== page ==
By Father Jacob Dankasa
Special to The Texas Catholic
We hear about faith, and we talk about it all the time. It’s easy to proclaim that I have faith in God, especially when faith is used as a noun meaning a Christian faith or a Catholic faith. Of course, a Christian is one who believes in the trinitarian God. But our struggles arise when faith is used as a verb, as an action word — that is, not only being a believer in the Christian faith but also living a Christian life. Living the Christian faith entails more than attending worship on Sundays or receiving the Eucharist daily. It entails sticking with God regardless of life’s situations or conditions, and believing without a doubt that the will of God will eventually prevail. Such actionable faith is often demonstrated in moments of desperate need.
To have faith in God, to believe in God, is a good starting point for faith. But faith grows deeper when our belief leads us into living in God, totally trusting in his love, care and providence. To have such a transforming faith we need patience, a patience that waits and trusts that God will somehow come to my aid when I’m in need. It’s always in moments of need that our actionable faith is tested. The story of Jairus, the synagogue official in Mark 5:21-43, is a perfect example of an actionable faith.
The synagogue official named Jairus came to Jesus in desperate need of his help in healing his daughter. He said to Jesus, “My daughter is at the point of death. Please, come lay your hands on her that she may get well and live.” At the point of death many will do almost anything as they seek immediate help, and Jairus was in that situation. But on his way to Jairus’ house a large crowd pressed around Jesus, and it was at that point that someone else in need of help — the woman who had been afflicted with hemorrhages for 12 years — came looking for Jesus. The scripture tells us that she had suffered greatly at the hands of many doctors and had spent all that she had, but her situation was only getting worse. She touched Jesus’ cloak and was cured. At that point Jesus chose to stop and look for her.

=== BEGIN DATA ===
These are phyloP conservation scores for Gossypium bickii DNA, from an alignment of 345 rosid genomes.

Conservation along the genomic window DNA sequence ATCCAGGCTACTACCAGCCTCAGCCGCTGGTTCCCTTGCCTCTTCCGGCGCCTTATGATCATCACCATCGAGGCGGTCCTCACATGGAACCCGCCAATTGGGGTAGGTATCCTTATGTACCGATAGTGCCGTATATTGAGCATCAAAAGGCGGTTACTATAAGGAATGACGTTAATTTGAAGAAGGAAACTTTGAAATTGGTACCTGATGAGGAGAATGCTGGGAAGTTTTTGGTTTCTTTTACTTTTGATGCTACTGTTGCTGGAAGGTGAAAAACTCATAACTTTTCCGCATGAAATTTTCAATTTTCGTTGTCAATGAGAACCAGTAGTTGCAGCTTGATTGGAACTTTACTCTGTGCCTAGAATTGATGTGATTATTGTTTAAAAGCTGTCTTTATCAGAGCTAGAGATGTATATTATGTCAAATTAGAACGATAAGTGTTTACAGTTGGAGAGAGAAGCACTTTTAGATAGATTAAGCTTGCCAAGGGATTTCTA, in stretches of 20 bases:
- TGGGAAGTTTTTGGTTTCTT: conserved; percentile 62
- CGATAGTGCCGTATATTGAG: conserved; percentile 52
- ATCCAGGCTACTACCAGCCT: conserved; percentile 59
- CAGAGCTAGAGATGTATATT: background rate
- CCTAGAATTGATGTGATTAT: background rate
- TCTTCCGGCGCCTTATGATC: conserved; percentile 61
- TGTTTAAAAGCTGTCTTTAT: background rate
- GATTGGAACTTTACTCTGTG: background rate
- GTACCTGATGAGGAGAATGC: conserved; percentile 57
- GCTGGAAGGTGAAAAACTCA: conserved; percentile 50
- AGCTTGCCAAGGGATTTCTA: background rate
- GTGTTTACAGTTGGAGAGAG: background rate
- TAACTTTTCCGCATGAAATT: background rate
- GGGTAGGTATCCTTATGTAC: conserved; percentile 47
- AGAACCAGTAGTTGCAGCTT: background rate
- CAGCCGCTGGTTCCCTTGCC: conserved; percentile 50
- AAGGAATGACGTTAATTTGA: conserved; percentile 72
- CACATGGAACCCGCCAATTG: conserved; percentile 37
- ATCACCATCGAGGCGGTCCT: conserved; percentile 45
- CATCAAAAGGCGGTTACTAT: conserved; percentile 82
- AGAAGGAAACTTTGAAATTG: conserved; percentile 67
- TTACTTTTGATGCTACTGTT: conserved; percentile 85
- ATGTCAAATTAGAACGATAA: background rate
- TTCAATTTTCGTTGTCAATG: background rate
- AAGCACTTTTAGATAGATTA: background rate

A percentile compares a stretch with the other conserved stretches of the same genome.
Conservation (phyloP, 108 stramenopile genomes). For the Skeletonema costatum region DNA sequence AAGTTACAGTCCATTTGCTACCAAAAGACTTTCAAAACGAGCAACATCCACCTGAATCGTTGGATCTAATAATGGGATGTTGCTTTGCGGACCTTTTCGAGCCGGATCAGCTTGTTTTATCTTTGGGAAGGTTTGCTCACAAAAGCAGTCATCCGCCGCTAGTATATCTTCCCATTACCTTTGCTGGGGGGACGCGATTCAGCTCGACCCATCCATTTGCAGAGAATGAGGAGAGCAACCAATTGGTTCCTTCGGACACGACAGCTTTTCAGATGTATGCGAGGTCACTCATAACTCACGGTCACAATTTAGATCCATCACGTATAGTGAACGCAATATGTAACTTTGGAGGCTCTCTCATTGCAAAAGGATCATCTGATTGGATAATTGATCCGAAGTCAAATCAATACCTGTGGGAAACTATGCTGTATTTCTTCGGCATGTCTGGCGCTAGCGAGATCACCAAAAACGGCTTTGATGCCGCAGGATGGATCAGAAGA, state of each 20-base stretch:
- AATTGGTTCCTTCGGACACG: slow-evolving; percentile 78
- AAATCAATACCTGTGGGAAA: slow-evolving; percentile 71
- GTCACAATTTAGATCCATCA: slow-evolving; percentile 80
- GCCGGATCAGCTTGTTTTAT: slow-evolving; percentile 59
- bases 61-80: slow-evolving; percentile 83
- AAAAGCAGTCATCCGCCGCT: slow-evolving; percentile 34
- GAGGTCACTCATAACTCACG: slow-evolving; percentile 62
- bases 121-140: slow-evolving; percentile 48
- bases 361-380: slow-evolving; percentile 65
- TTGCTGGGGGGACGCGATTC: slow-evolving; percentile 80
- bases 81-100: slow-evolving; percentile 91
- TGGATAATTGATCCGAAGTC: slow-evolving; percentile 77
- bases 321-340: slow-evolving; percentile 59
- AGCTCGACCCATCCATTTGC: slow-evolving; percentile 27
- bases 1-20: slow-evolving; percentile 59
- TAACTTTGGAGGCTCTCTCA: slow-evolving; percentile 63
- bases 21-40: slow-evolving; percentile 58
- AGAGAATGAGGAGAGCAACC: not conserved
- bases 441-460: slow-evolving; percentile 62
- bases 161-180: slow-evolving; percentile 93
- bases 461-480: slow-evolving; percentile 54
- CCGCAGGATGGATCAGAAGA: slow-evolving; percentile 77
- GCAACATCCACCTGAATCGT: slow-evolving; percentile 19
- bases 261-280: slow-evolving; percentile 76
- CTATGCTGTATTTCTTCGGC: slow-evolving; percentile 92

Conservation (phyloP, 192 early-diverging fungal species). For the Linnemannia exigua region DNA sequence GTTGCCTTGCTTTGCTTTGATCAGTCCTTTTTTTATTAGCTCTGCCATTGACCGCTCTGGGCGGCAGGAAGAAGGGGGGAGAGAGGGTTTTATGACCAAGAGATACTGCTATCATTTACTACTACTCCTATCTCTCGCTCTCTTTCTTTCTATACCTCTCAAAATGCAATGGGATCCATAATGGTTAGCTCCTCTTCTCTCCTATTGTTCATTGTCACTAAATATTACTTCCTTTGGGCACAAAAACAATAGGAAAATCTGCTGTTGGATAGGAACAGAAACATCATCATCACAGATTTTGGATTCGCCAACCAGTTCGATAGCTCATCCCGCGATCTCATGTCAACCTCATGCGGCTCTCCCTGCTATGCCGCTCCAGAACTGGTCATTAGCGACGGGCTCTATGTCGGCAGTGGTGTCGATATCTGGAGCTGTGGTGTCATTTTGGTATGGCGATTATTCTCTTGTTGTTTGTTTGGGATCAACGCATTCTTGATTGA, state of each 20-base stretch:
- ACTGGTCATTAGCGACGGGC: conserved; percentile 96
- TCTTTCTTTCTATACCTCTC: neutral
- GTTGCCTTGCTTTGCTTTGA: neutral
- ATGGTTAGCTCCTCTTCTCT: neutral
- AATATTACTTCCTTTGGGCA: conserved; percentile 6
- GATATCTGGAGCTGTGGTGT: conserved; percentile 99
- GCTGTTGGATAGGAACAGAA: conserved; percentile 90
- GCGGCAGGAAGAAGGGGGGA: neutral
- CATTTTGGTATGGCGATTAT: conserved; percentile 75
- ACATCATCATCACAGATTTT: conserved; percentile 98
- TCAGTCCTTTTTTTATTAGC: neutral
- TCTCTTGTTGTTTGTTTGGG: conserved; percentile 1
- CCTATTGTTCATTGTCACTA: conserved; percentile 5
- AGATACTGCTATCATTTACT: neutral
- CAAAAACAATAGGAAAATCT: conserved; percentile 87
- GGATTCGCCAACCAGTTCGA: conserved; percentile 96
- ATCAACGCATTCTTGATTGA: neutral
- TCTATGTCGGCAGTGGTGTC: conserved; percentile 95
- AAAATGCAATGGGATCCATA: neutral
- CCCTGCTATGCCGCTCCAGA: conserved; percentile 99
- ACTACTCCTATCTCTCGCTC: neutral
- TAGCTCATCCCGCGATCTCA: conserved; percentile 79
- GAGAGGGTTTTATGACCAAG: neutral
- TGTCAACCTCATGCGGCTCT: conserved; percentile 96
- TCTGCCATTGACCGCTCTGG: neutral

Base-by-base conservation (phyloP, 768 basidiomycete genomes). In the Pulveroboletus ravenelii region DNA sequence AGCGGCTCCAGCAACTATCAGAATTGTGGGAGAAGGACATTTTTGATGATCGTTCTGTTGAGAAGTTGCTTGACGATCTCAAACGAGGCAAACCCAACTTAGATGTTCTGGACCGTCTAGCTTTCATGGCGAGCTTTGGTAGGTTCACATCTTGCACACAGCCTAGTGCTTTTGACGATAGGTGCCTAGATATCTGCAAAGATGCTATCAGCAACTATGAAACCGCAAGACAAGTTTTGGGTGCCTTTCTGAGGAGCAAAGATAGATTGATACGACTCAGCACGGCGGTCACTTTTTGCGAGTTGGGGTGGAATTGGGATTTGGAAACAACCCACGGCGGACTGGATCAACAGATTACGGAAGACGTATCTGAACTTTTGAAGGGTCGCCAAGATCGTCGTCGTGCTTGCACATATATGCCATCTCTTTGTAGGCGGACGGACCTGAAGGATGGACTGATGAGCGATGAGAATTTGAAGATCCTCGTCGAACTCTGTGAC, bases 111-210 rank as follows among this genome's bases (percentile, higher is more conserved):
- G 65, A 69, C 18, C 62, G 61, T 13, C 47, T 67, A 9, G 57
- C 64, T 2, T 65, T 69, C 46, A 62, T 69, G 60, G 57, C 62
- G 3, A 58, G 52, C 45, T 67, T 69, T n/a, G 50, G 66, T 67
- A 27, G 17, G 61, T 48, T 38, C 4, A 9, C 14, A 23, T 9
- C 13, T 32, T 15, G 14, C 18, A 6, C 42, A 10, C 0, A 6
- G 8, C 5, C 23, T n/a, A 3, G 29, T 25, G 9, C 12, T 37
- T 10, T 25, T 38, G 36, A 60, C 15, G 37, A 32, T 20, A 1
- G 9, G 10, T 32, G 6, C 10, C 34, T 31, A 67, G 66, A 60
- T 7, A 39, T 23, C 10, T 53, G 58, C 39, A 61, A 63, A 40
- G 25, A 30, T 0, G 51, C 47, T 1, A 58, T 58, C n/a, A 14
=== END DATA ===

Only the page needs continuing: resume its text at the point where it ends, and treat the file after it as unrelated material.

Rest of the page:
What must have been going on in the mind of Jairus, who met Jesus first and was in a desperate hurry to save his daughter’s life? Here was Jesus, stopping for another person, wasting time. For many of us, if we had been in Jairus’ shoes we would have run out of patience — we would have claimed that we were the first in line. We would have asked why someone else should be allowed to cut in! I believe Jairus was as anxious as any of us would have been, but he waited patiently.
To make matters worse, while Jesus was still there attending to the woman, the bad news came to Jairus that his daughter was dead. Those who brought the news said, “Why trouble the teacher any longer?” But Jesus told Jairus, “Do not be afraid. Just have faith.” Jesus eventually went to Jairus’ house and brought his daughter back to life, and a hopeless situation was transformed into a moment of miracle and joy.
Jairus must have had his fears and anxieties, but his story shows us an example of a patient faith. He remained sane in the midst of a desperate need. He never allowed his impulses or emotions to overcome his focus on Jesus, whom he believed could do anything. This act of belief that God “can do anything,” regardless of our hopeless state, is the type of actionable faith that we followers of God must develop. It’s a faith that comes with patience, a patience that compels us to believe that whatever our situation is, God knows best how to take care of us. For us to have an authentic actionable faith, we need this type of patience. Although our patience can grow thin when things don’t seem to go our way, we must remain focused on the knowledge that our final answer will always be determined by the will of God, not our will. The answer to our wants or prayers may not be what we expect, but we must have the courage to follow the alternative that God may point out to us. Many of us must acknowledge that if we had been in Jairus’ shoes when the news of his daughter’s death came to him, we would have been bitter — and angry with the crowd that pressed on Jesus, with the woman who had interrupted him, and with Jesus himself. It would have been hard to understand why Jesus couldn’t leave this woman alone — since we were in a hurry and she had already been healed, why bother looking for her?
When we are disappointed and things don’t go our way, our human reaction is often that of anger and frustration, which may lead to withdrawal or separation from people we care about, or even separation from God himself. I see in the scripture story of Jairus a lesson in patience in dealing with the people in our lives, and an example of a patient faith that waits for God to meet our needs.
God’s delay is not denial.
Father Jacob Dankasa is pastoral administrator of Holy Family of Nazareth Catholic Church in Irving and a regular contributor to The Texas Catholic.